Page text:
Harold pointed out our earnings release this quarter that since the BNC transaction in 2Q '17, our tangible book value per share has increased by more than 20%, even after absorbing nearly $40 million in merger-related charges, $10.5 million in restructured charges in the bond book and roughly $32 million in after tax losses associated with revalue on our deferred tax assets in conjunction with the federal tax cut in the fourth quarter of last year. I think that's a really strong indicator of the success of that transaction as well as, just generally, how we manage the firm.

Immediately below the tangible book value chart I want to highlight ROTCE at 18.46% this quarter. If you review the trend line post recession, you can see that it progressed nicely until the first and second quarter of 2017, which is when we did the large capital raise in advance of and in an order to make the BNC acquisition. As reminder BNC deal closed at the end of the second quarter of '17. So you can see a very nice lift in ROTCE following the deal closing, again, another strong indicator of the power of that acquisition.

And lastly, I want to highlight the core deposit growth in the middle chart on the second row. Core deposits grew at an annualized rate of growth of over 10% in the fourth quarter exceeding the annualized rate of growth for loans during the quarter. Again there's been so much discussion about whether or not we can track core funding at a sufficient level to fund our rapid loan growth hopefully. We're demonstrating that we can. So fourth quarter was a great quarter with core deposit growth over 10%, annualized linked-quarter revenue growth of 14.6% due in part to expanding core margin, EPS growth of roughly 29% year-over-year and adjusted ROAA of 1.56% and adjusted ROTCE of 18.46%, all-in-all a great fourth quarter and a great year for us.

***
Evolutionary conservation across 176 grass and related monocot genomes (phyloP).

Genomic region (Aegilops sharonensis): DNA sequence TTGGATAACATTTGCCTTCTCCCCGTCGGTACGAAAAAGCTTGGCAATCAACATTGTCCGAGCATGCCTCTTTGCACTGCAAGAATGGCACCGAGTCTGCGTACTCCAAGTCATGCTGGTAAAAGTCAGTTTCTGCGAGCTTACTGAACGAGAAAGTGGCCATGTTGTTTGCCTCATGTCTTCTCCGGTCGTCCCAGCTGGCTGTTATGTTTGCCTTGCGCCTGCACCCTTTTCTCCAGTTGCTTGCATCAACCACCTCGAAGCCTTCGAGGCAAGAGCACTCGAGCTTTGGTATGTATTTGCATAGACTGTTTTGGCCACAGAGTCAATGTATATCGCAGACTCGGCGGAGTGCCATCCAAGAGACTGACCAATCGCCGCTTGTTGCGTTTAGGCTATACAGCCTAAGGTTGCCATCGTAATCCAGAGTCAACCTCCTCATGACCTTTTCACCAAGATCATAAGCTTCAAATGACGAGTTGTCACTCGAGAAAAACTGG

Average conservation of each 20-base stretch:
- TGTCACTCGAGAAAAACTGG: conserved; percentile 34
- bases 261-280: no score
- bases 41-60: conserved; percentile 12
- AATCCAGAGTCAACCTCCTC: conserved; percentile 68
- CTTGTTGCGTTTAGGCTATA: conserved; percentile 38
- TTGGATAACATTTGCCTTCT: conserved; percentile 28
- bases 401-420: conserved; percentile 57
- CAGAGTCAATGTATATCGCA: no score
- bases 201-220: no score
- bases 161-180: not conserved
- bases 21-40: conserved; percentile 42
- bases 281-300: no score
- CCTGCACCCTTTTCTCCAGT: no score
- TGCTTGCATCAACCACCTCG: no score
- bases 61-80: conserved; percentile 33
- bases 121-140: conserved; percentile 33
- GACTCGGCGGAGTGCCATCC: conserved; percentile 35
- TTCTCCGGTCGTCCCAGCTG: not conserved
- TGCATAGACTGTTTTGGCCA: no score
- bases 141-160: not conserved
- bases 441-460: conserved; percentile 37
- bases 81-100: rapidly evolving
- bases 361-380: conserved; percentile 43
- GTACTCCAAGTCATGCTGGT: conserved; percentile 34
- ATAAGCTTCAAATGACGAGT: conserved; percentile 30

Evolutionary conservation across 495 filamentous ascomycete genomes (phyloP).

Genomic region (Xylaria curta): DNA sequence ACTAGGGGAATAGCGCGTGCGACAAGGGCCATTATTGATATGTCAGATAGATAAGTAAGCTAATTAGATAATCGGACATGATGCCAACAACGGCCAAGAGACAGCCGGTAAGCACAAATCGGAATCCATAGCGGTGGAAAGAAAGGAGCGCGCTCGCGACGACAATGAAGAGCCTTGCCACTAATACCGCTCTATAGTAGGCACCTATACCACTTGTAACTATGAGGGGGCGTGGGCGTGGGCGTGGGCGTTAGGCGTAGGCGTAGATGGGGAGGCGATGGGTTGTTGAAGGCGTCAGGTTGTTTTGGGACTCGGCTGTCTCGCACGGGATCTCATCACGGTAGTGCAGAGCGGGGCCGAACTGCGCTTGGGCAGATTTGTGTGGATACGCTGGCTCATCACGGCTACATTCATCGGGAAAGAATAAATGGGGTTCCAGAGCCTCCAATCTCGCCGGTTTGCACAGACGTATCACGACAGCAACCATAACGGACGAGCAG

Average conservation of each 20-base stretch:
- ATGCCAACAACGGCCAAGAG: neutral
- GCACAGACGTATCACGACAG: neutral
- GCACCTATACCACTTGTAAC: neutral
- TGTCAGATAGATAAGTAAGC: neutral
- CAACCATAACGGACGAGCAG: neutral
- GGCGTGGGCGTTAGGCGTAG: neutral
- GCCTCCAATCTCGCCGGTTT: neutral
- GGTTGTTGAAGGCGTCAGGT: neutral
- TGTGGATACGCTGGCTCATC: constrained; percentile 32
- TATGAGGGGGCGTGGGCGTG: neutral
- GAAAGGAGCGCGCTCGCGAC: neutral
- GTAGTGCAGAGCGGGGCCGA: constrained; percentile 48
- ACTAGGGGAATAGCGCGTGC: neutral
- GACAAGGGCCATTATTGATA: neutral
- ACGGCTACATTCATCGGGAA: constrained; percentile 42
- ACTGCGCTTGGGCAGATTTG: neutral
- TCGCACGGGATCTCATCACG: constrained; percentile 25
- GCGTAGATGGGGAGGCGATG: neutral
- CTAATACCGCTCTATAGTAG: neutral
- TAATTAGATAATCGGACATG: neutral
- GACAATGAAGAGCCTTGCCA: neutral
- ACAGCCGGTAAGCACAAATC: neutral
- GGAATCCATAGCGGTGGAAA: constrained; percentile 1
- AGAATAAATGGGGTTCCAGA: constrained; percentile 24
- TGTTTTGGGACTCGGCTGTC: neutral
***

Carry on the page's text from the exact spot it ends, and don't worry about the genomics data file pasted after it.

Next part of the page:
Now here is what we want to get done today. Harold will review 4Q '18 financial performance in greater detail and then I'll try to come back and put our 2018 performance in context and comment on our outlook for 2019. So Harold let me turn it over to you to review the quarter.

Harold R. Carpenter -- Chief Financial Officer

Thanks, Terry. Revenues excluding gains and losses on sales of securities for the quarter were up $8.9 million from the previous quarter at almost $250 million, an increase of approximately 14.6% linked-quarter annualized. Net interest income is up almost $800,000 from the third quarter of 2018. The fair value accretion negatively impacted the quarter's results as it decreased $3.9 million during the quarter to $13.2 million.

We anticipate decreases in discount accretion in future quarters as the level of acquired loans in recent merger becomes less impactful and post merger prepayments slow. We're now forecasting around $38 million of discount accretion for 2019, more on that in a second.

The dark green line on the chart denotes our non-GAAP revenue per share. We reported $2.83 adjusted revenue per share in the fourth quarter of 2017 and reported $3.22 this quarter, nearly 14% growth. Obviously that's the goal, to keep the revenue trending to the north. We will continue to keep an eye on our profitability metrics, but as it stands today, we can afford to invest in our platform with robust hiring activity aimed primarily at C&I and private bankers.

As we noted last quarter, our targets are all designed to increase our earnings per share in a reliable and sustainable way and build tangible book value per share through the cycle.

This slide focuses on revenue per share growth using trailing 12-month as the basis for the amounts. We continue to experience double-digit revenue per share growth. Now this is during the time of significant internal focus around integration of the Bank of North Carolina. Let me assure you there's a great deal of energy in our franchise right now. We're definitely on offense in Tennessee, the Carolinas and Virginia. Our associates are engaged, focused and excited about our opportunities in 2019.

Secondly, the dotted line represents the peer group's year-over-year growth, which is cumulative last 12 months revenue of our peer group divided by aggregate number of shares. As shown in the chart we continue to and consistently outpace the peers in revenue per share growth through those time periods.

Concerning loans, as the chart indicates average loans for the fourth quarter were $17.6 billion compared to $17.3 billion at the end of the third quarter. Thus average loans increased by almost $371 million, resulting in an annualized growth rate of nearly 9%. This is on the heels of strong growth in the first, second quarters of 2018. Comparing 4Q '18 average loans to 4Q '17 average loans, our annualized growth is better than 13%. We continue to believe that our loan growth for 2019 will be low to mid double digit loan growth with growth being more spread out in comparison to 2018 which had significant growth in the first half of the year.